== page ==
The Pre-Trial

“I don’t need to take this crap from a robot in a horsehair wig.”

As opening gambits went, it wasn’t the best. She knew that. But Kate was at a bit of a loss when it came to these proceedings. It was a side effect of being born in 1982, and twenty two years later being in a courtroom in 2764.

It was like any courtroom she had seen on the telly. Except everyone was a robot.

And they were all wearing those stupid things on their heads.

She just about had a grasp on what was going on. Something called a pre-trial. The light she had seen was a time funnel, and she was pulled forward to here, from moments before they claimed she was about to commit a crime.

“And now you want me to defend myself against the charge?”

The robots beeped and whirred. They weren’t well manufactured. The Steno-Bot’s fingers kept falling off whenever it typed. Kate had never had cause to wonder how one might pick up one’s fingers when they were all on the floor, but with each new digital dismemberment, the prospect of an answer seemed likely.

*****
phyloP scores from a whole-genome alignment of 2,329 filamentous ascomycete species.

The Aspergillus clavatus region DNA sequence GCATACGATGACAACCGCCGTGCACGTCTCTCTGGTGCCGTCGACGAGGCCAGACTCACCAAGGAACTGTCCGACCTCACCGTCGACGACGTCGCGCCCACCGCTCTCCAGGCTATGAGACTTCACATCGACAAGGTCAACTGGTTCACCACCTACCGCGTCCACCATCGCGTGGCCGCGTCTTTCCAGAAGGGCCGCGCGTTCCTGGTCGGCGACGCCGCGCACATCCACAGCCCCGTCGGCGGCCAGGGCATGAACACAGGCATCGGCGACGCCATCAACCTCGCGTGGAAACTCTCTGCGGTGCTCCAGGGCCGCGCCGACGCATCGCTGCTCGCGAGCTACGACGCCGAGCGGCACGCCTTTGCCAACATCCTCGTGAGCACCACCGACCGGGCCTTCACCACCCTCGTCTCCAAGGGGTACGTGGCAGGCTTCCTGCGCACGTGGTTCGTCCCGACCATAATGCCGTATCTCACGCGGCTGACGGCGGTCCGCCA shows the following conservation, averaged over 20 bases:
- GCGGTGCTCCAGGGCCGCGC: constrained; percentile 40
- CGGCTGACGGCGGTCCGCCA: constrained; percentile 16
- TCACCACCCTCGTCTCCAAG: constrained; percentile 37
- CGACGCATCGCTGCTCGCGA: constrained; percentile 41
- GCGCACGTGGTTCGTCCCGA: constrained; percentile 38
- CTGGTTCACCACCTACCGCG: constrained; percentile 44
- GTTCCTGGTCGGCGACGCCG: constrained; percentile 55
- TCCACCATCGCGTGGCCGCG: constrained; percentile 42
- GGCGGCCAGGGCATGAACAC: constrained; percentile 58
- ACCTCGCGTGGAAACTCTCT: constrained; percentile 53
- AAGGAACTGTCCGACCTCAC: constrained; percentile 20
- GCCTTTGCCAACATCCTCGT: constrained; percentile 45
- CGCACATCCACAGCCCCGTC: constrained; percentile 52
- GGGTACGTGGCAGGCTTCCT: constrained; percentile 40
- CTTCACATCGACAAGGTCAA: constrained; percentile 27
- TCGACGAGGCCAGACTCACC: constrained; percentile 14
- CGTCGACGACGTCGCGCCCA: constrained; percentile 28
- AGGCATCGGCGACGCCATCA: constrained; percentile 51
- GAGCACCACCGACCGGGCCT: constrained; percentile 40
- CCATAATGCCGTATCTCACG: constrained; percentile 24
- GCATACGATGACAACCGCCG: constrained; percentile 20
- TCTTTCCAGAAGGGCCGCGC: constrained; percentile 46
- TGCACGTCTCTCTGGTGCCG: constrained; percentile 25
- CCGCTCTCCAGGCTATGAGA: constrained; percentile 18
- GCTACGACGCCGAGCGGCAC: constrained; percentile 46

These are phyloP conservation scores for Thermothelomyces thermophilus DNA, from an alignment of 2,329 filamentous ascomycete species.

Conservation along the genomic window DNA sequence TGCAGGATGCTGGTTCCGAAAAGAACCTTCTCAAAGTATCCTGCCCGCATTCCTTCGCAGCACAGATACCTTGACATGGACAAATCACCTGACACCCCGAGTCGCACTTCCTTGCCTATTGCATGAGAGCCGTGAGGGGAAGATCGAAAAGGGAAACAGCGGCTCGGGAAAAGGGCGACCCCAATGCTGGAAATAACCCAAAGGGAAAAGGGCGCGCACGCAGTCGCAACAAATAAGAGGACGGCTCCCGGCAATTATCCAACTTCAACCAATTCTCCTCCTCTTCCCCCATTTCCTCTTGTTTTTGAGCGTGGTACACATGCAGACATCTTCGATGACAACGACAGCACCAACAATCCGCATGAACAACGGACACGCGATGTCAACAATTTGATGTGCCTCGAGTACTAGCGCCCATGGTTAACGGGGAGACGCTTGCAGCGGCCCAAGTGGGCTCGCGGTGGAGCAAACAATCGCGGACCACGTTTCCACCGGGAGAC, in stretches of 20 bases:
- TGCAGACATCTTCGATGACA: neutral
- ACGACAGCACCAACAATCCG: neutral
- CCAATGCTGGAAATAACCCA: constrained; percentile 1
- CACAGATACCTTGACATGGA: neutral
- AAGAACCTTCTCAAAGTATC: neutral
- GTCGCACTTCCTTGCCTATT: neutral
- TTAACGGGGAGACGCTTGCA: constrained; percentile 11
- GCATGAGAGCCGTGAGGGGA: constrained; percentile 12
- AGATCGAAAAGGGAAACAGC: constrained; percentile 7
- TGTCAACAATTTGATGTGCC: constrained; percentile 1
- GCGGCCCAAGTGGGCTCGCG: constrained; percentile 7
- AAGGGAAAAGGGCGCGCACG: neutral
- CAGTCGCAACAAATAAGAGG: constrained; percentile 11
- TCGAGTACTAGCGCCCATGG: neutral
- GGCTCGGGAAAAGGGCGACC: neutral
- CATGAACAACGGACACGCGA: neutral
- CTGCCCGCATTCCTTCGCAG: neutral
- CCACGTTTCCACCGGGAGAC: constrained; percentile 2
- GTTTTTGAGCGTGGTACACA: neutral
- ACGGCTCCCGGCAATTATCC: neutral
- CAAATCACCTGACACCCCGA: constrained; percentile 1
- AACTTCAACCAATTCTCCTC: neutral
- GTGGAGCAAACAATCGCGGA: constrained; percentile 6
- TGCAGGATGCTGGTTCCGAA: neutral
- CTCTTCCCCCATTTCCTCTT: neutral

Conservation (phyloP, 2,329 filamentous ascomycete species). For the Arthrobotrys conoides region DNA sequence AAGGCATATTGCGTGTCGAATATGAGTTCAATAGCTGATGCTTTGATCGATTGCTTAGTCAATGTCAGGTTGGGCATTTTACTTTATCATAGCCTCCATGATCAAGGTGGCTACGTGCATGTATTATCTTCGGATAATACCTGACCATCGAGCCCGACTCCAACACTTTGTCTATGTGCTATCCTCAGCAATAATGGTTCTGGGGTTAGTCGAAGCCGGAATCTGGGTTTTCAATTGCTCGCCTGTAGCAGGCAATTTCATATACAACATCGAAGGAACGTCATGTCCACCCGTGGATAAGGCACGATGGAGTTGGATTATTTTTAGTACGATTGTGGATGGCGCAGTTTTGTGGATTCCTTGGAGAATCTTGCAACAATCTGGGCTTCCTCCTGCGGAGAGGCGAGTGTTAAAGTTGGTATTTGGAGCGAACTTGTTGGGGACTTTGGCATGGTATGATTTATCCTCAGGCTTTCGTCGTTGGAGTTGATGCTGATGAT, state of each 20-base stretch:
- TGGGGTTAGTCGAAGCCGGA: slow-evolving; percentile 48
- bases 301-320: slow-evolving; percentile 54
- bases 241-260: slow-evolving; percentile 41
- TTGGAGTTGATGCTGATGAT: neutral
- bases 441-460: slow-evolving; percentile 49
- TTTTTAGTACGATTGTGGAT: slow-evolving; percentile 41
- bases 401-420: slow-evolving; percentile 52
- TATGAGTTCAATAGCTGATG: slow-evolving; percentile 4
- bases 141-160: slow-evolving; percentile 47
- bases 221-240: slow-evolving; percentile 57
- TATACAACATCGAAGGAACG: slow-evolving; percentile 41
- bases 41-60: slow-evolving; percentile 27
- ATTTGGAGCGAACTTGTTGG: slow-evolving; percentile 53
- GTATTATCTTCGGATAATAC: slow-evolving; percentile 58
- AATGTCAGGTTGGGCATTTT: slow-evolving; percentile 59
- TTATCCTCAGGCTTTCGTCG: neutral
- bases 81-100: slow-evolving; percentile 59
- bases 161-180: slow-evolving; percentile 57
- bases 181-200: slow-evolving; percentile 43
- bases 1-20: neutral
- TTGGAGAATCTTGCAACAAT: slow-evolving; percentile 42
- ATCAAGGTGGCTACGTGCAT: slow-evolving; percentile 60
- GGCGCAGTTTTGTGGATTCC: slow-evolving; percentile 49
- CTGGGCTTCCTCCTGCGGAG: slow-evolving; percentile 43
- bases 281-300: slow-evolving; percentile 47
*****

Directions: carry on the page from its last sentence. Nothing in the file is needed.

“You are charged that on the 27th day of September, in the year of 2004 you will, with malice and forethought, burglarise the home of Mr Ted Wills.”

“Haven’t you got any murderers to catch before they do a murder?”

She was stalling.

Because they had a point.

She WAS just about to break into Ted’s house.

But it was all perfectly innocent.

She’d sent an email. It said something it shouldn’t have said. He hadn’t read it. She wanted to delete it before he could. There was never any thought in her mind that she’d nick something while she was there.

“Exhibit 1a.”

The Clerk-Bot’s chest flapped open and a little conveyor belt brought the exhibit forward.

“Do you deny those are your teeth marks?”

The Prosecutor-Bot pointed at the half-eaten sandwich in the evidence bag.

“I probably got hungry. I mean, I’m hungry now, and it’s later, about how long it would have been … my brain hurts.”

“So you admit you were going to be in Mr Wills’s house?”